Interested businesses should contact the SBA office nearest to them, which can be found on the agency's website. Jeanne Hulit, the SBA's acting administrator, urges businesses to seek a bank that is an experienced SBA lender.
Banks granting SBA loans place increased emphasis on business plans, cash flow and profit forecasts in deciding whether to lend, she says. The SBA also can refer businesses to free counseling centers to improve their performance.
Another source for loans is the Internet. There are several sites where businesses can seek alternative lenders, such as individuals and small companies.
Interest rates are generally a little higher than what a bank will charge, but it's much less than what you'll have to pay on many credit cards.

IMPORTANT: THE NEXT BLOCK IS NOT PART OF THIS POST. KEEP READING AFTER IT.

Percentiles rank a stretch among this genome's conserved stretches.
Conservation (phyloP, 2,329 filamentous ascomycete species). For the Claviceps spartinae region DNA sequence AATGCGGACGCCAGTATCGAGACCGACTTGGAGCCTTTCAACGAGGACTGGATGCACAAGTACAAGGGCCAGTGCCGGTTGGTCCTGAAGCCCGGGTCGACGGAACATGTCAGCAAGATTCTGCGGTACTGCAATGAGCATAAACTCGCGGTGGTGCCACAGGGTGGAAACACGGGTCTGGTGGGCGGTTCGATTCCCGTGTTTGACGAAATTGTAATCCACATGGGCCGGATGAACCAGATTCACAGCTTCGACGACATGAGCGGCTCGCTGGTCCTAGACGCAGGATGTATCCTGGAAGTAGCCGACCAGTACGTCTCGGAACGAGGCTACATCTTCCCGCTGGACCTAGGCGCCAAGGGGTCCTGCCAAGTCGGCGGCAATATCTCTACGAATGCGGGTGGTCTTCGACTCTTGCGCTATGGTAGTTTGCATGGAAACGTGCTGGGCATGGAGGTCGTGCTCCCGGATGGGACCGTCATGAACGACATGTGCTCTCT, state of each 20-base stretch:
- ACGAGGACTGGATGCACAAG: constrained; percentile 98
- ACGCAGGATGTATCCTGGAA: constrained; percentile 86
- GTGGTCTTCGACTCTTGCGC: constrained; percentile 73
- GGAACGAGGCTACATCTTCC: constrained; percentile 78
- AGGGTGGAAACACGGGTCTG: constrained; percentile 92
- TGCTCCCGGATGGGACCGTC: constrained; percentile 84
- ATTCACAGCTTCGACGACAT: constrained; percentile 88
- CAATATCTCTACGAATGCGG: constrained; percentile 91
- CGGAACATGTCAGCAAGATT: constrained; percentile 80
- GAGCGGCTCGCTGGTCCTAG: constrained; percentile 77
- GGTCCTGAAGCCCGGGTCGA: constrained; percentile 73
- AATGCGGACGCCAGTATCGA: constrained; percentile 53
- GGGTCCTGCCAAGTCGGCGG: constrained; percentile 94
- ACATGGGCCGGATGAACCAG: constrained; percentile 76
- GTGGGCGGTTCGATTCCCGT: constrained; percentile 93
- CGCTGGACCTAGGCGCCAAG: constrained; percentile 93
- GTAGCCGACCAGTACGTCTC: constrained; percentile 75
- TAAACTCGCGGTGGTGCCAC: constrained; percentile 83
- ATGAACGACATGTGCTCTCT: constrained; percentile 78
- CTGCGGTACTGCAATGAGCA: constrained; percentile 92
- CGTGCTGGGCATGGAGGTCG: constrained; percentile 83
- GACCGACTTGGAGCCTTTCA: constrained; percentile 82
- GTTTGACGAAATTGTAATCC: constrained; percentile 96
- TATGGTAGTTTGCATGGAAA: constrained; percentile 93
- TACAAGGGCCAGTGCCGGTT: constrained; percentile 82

Look around at different sites, some may charge a one-time fee to list your business, while others are free to list but might have fees reflected in loan rates.
If you're going to list your company on one of these sites, describe your business in clear and concise language.
Lastly, make sure to investigate the company you are looking to post your business on. These kinds of companies were successful in 2008 and during the recession, but times have changed. Many have since gone out of business. Before paying for anything, make sure the company is legit.